How to Establish Trust with Potential Clients
Have you ever received a cold call from someone trying to sell you something?
Which of these actions characterized your response?
- You found an excuse to hang up
- You used short words or sentences in response to leading questions
- You used delay tactics or told the salesperson you’d call them down the road
- You were excited about the call and took proactive steps to learn more
If you are like most people, you probably lean toward a quick disconnect. That’s because behaviors 1-3 are basically kneejerk reactions that display a lack of trust.
Easing Past Apprehension
Sales can be scary – for everyone involved.
When you begin by recognizing this, you gain an immediate advantage. If you want to influence how a person thinks or responds, first you must guide them out of the calm sea of apathy and into riskier waters of decision.
And that requires trust.
So how do you get there? Especially if you’re wooing prospects you might never see face-to-face? Here are three helpful options:
1. Become More Transparent
Transparency simply means making something accessible.
There’s been a shift in marketing, especially as content marketing has gained traction, and your clients expect answers at their fingertips, without a middleman or any layers of hidden information.
Want to get things out in the open?
List prices on your website
(rather than hiding them behind a phone call)
Address uncomfortable or controversial questions upfront
(instead of waiting for prospects to ask)
Invite people into your world
(show prospects the faces and voices of your team: a group of actual humans who have lives and families and who are working hard every day to make your business thrive)
2. Stop Trying to Praise Yourself
Claiming you’re the best or tooting your own horn can make you seem unrelatable.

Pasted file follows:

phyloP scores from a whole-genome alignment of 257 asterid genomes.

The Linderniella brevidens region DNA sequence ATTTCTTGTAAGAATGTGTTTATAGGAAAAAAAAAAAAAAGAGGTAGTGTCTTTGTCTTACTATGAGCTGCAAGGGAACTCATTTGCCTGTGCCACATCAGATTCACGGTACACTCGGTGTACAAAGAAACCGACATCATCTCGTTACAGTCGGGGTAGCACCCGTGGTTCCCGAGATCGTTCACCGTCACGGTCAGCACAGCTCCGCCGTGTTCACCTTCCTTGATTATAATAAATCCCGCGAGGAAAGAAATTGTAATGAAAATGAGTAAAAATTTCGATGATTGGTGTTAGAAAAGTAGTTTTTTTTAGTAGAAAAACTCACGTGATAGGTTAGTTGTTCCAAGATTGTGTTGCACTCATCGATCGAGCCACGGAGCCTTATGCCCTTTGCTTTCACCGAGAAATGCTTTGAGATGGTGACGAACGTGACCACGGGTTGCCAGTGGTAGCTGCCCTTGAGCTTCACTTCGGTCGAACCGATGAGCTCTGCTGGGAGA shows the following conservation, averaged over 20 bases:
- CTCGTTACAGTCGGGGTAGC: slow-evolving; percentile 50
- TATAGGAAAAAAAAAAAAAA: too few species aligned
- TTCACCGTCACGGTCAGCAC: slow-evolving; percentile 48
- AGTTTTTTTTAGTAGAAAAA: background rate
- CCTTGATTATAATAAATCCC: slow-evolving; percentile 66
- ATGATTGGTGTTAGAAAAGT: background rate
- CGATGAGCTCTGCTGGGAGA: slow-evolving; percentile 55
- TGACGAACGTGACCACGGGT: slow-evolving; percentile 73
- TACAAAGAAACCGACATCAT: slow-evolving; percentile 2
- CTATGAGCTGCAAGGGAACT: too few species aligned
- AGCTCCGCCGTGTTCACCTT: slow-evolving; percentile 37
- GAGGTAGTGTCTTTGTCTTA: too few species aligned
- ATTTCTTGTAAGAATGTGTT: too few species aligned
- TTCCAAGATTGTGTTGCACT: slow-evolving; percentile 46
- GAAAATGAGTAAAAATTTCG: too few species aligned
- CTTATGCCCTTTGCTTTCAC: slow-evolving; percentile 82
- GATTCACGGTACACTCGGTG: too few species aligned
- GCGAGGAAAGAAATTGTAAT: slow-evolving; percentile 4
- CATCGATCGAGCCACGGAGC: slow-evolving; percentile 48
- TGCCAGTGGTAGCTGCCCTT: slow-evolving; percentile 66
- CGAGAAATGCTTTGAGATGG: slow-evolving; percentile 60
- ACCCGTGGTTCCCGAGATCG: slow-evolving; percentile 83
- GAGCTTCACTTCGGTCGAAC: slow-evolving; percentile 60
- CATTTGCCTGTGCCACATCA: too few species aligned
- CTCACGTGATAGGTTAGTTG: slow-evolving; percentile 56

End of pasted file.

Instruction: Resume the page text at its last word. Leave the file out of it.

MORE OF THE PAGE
Instead, do everything you can to provide social proof from previous or current customers, such as
- Sending surveys with every order
- Using follow-up calls to get feedback on your service
- Advertising where and how people can place a review
- Creating case studies or testimonial examples around frequently-ordered products
And remember, reviews mean nothing unless you use them! Add them to your sell sheets and brochures. Paste them at the bottom of emails or sales letters. Create an arsenal of testimonials for your marketing team to pull from, and categorize them around pain points or specific buyer personas so they can be used at just the right moment.
3. Provide Assurances
Want to tip people toward a decision?
There are several little things you can do to bolster trust. Here are just three areas you can tweak:
What’s the biggest reason prospects avoid offering their email address?
Fear of spam. Assure your leads with phrases like, “We hate spam and promise not to spam you.” Or let people know up front how often you intend to communicate.
Doubt or uneasiness can creep in when people are asked to create an account on your website.
To alleviate this, provide assurances about how people can cancel or the benefits they will receive by moving forward.
Sometimes people need a little validation to boost their confidence.
You can do this by adding encouragements to your sign-up or order forms, like: “Thanks for choosing Acme Associates. You’re in good hands!” or, “Over ___ subscriptions filled each week!”
Customers Buy from People They Trust
The economy doesn’t run on money – it runs on trust, and so does your business.
When you’re selling, first focus on building trust with buyers. Then you’ll find people will not only listen to your advice, but they’ll be more willing to take it and to move forward with you.